Day 2 of walking: Pobeña - Islares
  • Mixture of walking close to highways, and along coastal tracks.
  • Mioño has a wonderful beach, and worth a stay. Great bar with outdoor area looking accross bay, leading out of town, as with many bars on the Northern Camino, it was very expensive, but relaxing.
  • Castro Urdiales, lovely town and beach. We walked past an albergue there.
  • I stayed at the albergue at Islares. Small, clean, insufficient showers and toilets. Breakfast finished well before advertised time. The man in charge there was intent on telling everyone that the albergue in the next town was rubbish. In the end I was too tired to walk much further and stayed. They have tents out the back though, with mattresses. A great option, quiet, comfortable, cheaper and fun. Another lovely beach a little further down the main road with bars and pilgrims menus which were quite expensive, but good food and service.
Day 3 of walking: Islares - Santoña
  • Another day with many walking track options. We chose to follow the section past Villanueva and the St Julian Hermitage - beautiful ruins.
  • The views of mountains and coast after St Julian's are splendid. Take time to leave the Camino to look at views. At the top of the high hills are marvellous views across Laredo. Climb to the higher rocks with the makeshift flag for great photos and views. At this stage yellow arrows seem to run out and we ended up having to cross farms and hop fences until we found a road into Laredo, which took us past the beautiful ancient church (which was closed - as usual) and down to the beach.
  • Laredo is idyllic. It's long sandy beach was marvellous to paddle along with back packs, and at the end is a wonderful boat crossing to Santoña. If I had had time I would have stayed a couple of days in Laredo.
  • We ate late lunch in Laredo at Bogeda la Casona in Calle Raimundo Revilla, which I wish I could eat at every day. It was packed full of locals, no tourists (but us)! Incredible 3 course meal with wine and extra salad. Great to do before walking the beach.
  • On the boat crossing we were given a flyer for Pension Miramar in Calle General Santiago 23. Phone 639 667 390. We weren't sure about it, but went there, phoned them and a woman came who showed us around. Very clean rooms, and bathrooms, so a bit of a treat. About the same price as an albergue especially as two of us shared. No cooking facilities, but a good little pension. Great town with plenty of bars, beach areas etc.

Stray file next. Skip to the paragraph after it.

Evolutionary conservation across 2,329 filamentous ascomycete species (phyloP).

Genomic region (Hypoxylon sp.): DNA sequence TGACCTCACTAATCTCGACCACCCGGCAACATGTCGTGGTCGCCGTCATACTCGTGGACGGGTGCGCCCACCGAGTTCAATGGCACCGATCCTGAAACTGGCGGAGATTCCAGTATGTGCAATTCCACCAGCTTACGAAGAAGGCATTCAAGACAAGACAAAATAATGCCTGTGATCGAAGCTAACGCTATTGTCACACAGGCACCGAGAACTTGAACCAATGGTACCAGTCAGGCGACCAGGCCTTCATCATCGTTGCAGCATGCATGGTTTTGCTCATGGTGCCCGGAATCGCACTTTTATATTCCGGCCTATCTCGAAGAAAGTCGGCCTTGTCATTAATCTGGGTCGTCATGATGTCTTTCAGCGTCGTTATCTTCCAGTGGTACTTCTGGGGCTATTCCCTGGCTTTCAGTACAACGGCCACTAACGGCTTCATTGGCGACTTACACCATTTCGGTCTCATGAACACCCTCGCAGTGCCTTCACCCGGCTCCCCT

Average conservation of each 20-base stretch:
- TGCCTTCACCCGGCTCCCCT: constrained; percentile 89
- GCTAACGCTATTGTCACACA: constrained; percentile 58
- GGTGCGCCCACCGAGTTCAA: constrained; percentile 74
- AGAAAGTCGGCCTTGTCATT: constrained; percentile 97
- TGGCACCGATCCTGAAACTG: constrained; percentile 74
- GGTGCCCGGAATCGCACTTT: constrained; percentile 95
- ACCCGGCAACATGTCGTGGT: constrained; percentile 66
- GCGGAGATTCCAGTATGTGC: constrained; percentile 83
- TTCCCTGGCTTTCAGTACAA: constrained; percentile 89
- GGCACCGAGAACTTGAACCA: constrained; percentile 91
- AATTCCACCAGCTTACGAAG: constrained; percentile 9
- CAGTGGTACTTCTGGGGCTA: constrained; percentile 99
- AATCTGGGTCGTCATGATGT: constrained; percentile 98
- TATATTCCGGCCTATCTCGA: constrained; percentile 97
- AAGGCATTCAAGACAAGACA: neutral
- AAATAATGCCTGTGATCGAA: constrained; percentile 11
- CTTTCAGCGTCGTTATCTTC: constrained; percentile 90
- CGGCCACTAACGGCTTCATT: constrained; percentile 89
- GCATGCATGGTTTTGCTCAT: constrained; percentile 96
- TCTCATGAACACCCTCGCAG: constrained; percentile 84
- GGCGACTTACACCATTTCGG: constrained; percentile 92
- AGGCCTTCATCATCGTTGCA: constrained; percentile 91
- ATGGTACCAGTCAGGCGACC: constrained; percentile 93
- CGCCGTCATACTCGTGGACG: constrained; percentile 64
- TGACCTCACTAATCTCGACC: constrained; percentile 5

Day 5 Santoña - Santander.
  • I realised my time was running out, and needed to get to Santander in order to get back to Bilbao for my flight next day. So I chose the shortest route, which was probably the least scenic, along the CA141 which went directly to Somo. Nevertheless I enjoyed it. Some great little towns and countryside.
  • Somo by the coast is wonderful, and I would go back there again easily.
  • Another boat crossing into Santander which was wonderful.
  • I didn't have much time in Santander once I realised the trains are very infrequent. So I got on one of the wonderful cheap Spanish buses and headed back to Bilbao and stayed my last night in Albergue Pil Pil.
 
Last edited:

Tutleymutley

New Member
Camino(s) past & future
Camino de Portuguese; Los Caminos del Norte
Very useful information! I'm on a bicycle and have completed the Camino Portuguese and have been following the Camino del Norte backwards from Santiago - that's a lot of fun and, like you, I have enjoyed getting lost several times. I have limited time left before I catch the ferry home from Santander so have been pondering options. After reading this, I've made my mind up: I will spend the next two days cycling to Oviedo, then catch a train to Bilbao. Then I plan to follow your route and pedal the RIGHT way along the Camino from Bilbao to Santander (for the end of a wonderful adventure). Thanks for taking the time to write this.
 

dreampainter

New Member
Thanks for writing this. I'm hoping to walk tomorrow from Santander [or the next little town on the coast] to Bilbao. I've been told by some people that it's a difficult route, i've also been told that it's quite easy walking and the photos i've been shown seem to show that. Apart from the getting lost, would you say it's difficult from the walking perspective - i.e. up/down or mostly on the flat. mochas gracias, karen